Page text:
Education Policy | Post Primary | Preschool | Primary | Tertiary | Search

 

Boost for International Educators

14 December 2004

‘Innovation Programme Boost for International Educators’
‘The Export Education Innovation Programme (EEIP) is an excellent initiative that will give a real boost to the development to New Zealand’s international education industry’ says Robert Stevens, Chief Executive of Education New Zealand. ‘Our institutions are tremendously experienced in providing education to international students that come to New Zealand. The next frontier is to effectively harness that experience and capability and expand beyond our shores. The EEIP will help kick-start this process, and give institutions the confidence that they are not alone in blazing the trail for the future.’

The EEIP was launched today by the Hon. Trevor Mallard, Minister of Education. The programme was announced in the Budget earlier this year, and is being developed and implemented by Education New Zealand working in cooperation with the Ministry of Education. The programme makes funding available on a contestable basis to institutions that are looking to diversify educational delivery beyond bringing students to New Zealand.

‘A key principle of the EEIP is that potential projects will be peer reviewed by an expert advisory body’ says Robert Stevens. ‘This body will consist of experienced practitioners that have a successful involvement with diversified delivery and offshore provision, not just in education but in other businesses. The fund is not for ‘pie in the sky’ projects. Applicants will have to demonstrate that their project is soundly conceived and capable of solid long term development.’

The first round of applications are being invited now, and applications close on January 21st. The fund, which is $500,000 in the first year, rising to $1,000,000 in out years, will be targeted initially towards research and validation. Application details can be found at http://www.educationnz.org.nz/innovation/index.html

‘We anticipate many excellent proposals’ says Robert Stevens. ‘New Zealand’s capacity for international students is finite, and the industry knows that future expansion will come beyond our shores. We are delighted that the Government has recognised this and backed the industry to evolve and diversify.

In the last decade, the value of international education to New Zealand has gone up over 1000%. With intelligent and innovative development in the diversification of products, services and modes of supply, the next decade could see further spectacular growth’.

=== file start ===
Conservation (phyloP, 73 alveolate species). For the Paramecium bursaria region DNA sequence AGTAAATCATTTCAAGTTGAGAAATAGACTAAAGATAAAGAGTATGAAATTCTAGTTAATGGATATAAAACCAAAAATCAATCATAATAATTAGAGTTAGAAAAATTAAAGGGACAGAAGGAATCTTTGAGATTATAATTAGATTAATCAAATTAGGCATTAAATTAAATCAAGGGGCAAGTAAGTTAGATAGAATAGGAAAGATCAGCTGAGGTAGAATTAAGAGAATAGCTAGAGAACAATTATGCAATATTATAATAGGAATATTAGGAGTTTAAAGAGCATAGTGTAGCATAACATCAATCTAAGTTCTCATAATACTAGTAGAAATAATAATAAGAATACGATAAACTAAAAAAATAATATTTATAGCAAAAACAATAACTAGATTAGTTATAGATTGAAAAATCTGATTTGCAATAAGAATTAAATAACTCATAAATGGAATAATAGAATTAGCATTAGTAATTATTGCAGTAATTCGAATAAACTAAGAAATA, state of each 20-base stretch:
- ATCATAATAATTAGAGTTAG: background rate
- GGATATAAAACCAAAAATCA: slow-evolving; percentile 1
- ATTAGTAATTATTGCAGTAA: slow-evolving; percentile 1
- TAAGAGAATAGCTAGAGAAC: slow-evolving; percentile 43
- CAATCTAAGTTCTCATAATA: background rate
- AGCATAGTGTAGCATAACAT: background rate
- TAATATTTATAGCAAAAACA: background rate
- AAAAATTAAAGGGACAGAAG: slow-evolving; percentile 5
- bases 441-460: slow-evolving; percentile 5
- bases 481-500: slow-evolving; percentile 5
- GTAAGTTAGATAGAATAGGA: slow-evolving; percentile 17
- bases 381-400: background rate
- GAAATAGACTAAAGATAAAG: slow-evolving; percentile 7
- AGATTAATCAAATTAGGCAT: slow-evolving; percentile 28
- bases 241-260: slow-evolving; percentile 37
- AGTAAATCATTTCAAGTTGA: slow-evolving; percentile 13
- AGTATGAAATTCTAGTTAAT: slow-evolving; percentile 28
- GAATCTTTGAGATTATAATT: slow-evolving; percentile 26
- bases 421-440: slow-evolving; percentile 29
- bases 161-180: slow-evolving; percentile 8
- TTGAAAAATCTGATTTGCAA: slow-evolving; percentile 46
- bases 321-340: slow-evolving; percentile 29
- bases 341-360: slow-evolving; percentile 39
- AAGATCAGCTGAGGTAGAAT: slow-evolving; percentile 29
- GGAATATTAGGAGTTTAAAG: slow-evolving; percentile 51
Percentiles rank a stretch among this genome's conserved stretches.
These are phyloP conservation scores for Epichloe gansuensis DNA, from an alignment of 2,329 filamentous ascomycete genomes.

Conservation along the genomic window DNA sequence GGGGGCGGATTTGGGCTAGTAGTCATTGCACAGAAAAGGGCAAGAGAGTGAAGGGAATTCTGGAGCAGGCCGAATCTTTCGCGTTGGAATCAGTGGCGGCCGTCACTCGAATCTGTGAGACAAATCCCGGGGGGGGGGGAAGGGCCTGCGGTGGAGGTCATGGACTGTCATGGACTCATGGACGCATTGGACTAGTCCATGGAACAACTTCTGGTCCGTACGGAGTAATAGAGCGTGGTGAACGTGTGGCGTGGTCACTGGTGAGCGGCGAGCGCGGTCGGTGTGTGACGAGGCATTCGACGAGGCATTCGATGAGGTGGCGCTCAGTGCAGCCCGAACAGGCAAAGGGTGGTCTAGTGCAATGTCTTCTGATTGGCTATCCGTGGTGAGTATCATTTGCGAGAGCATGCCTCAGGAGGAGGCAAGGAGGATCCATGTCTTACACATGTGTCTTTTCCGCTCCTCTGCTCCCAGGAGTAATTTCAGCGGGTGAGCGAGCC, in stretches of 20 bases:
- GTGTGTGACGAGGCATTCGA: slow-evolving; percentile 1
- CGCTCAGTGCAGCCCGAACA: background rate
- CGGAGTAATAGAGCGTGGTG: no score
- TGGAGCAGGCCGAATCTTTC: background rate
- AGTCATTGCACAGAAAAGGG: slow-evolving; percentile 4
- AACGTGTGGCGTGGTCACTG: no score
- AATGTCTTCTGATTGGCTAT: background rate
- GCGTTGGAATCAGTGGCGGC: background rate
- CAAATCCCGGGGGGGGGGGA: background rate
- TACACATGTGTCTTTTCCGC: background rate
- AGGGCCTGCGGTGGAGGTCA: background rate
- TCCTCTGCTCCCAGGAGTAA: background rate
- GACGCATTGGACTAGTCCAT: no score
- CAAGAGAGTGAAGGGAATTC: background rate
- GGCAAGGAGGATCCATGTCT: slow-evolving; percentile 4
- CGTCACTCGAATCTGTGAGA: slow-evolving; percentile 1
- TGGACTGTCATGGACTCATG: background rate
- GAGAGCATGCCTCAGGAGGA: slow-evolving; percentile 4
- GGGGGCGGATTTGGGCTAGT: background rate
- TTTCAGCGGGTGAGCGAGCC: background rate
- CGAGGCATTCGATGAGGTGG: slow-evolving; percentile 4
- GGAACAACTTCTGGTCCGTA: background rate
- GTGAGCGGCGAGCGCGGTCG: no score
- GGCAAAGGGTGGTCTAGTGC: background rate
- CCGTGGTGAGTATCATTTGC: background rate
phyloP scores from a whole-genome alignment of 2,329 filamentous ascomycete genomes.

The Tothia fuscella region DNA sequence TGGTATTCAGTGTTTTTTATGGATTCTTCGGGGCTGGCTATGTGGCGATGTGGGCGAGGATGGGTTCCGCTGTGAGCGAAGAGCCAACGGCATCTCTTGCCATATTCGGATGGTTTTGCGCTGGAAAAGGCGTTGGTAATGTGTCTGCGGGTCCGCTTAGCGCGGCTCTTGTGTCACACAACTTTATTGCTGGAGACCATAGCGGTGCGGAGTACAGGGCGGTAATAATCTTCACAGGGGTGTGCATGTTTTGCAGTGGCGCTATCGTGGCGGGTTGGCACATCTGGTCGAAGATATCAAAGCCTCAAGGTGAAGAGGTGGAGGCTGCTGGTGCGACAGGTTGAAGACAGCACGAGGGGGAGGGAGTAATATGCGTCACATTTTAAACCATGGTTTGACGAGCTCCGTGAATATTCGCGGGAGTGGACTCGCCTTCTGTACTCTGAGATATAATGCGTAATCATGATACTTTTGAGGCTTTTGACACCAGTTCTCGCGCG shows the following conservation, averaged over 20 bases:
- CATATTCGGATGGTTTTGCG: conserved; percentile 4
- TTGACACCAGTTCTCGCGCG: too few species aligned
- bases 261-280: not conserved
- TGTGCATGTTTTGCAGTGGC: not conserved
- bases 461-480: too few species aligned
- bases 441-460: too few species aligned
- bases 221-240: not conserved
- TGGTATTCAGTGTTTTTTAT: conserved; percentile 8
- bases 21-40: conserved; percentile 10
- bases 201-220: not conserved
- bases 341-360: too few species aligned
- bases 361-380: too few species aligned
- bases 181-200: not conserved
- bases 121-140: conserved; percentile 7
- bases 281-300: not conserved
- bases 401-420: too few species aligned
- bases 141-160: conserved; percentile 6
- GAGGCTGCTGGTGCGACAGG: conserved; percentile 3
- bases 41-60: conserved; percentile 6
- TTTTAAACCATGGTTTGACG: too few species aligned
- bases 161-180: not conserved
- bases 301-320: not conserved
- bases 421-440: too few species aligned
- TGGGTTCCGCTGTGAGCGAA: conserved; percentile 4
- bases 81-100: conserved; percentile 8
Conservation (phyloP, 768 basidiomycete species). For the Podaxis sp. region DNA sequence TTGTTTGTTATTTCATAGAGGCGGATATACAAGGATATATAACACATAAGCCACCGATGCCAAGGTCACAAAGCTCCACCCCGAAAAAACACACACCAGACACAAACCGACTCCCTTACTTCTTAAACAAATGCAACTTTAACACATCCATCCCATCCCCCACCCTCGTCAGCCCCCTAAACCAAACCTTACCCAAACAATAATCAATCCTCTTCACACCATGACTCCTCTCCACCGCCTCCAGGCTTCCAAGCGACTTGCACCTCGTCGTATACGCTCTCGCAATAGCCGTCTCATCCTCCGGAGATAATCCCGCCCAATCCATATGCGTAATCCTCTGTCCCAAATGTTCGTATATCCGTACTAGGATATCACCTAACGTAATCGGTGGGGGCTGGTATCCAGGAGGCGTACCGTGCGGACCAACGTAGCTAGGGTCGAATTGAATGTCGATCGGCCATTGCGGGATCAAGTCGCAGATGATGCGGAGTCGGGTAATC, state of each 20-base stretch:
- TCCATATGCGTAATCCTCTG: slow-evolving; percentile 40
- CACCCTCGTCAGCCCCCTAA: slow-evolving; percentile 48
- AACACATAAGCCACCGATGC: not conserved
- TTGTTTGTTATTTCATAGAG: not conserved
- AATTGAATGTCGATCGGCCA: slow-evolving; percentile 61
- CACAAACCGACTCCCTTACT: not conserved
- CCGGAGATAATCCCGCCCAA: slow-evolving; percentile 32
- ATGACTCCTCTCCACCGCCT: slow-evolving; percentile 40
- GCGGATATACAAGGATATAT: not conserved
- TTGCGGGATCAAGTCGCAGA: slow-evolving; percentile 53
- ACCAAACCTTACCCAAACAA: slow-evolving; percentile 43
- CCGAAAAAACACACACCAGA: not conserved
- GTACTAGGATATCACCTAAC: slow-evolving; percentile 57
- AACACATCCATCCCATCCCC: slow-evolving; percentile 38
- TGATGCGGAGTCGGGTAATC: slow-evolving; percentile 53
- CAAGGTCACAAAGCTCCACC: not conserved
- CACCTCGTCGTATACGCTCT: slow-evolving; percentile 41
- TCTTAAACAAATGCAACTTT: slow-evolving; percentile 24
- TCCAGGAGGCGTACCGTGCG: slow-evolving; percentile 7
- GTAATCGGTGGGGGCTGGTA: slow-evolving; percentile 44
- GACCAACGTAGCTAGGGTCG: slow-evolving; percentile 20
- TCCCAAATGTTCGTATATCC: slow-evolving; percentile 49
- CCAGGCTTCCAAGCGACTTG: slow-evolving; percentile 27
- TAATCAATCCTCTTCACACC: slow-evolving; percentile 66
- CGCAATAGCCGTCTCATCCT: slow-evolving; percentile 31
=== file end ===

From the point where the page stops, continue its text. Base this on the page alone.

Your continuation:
ENDS


© Scoop Media

 
 
 
Culture Headlines | Health Headlines | Education Headlines

 
Legendary Bassist David Friesen Plays Wellington’s Newest Jazz Venue

Friesen is touring New Zealand to promote his latest album Another Time, Another Place, recorded live at Auckland's Creative Jazz Club in 2015. More>>

Howard Davis Review: The Father - Descending Into The Depths of Dementia

Florian Zeller's dazzling drama The Father explores the effects of a deeply unsettling illness that affects 62,000 Kiwis, a number expected to grow to 102,000 by 2030. More>>


Howard Davis Review: Blade Runner Redivivus

When Ridley Scott's innovative, neo-noir, sci-fi flick Blade Runner was originally released in 1982, at a cost of over $45 million, it was a commercial bomb. More>>

14-21 October: New Zealand Improv Festival In Wellington

Imagined curses, Shibuya’s traffic, the apocalypse, and motherhood have little in common, but all these and more serve as inspiration for the eclectic improvised offerings coming to BATS Theatre this October for the annual New Zealand Improv Festival. More>>

ALSO:

Bird Of The Year Off To A Flying Start

The competition asks New Zealanders to vote for their favourite bird in the hopes of raising awareness of the threats they face. More>>

Scoop Review Of Books:
Jenny Abrahamson's John & Charles Enys: Castle Hill Runholders, 1864-1891

This volume will be of interest to a range of readers interested in the South Island high country, New Zealand’s natural environment, and the history of science. More>>

 
 
 
 
 

LATEST HEADLINES

  • CULTURE
  • HEALTH
  • EDUCATION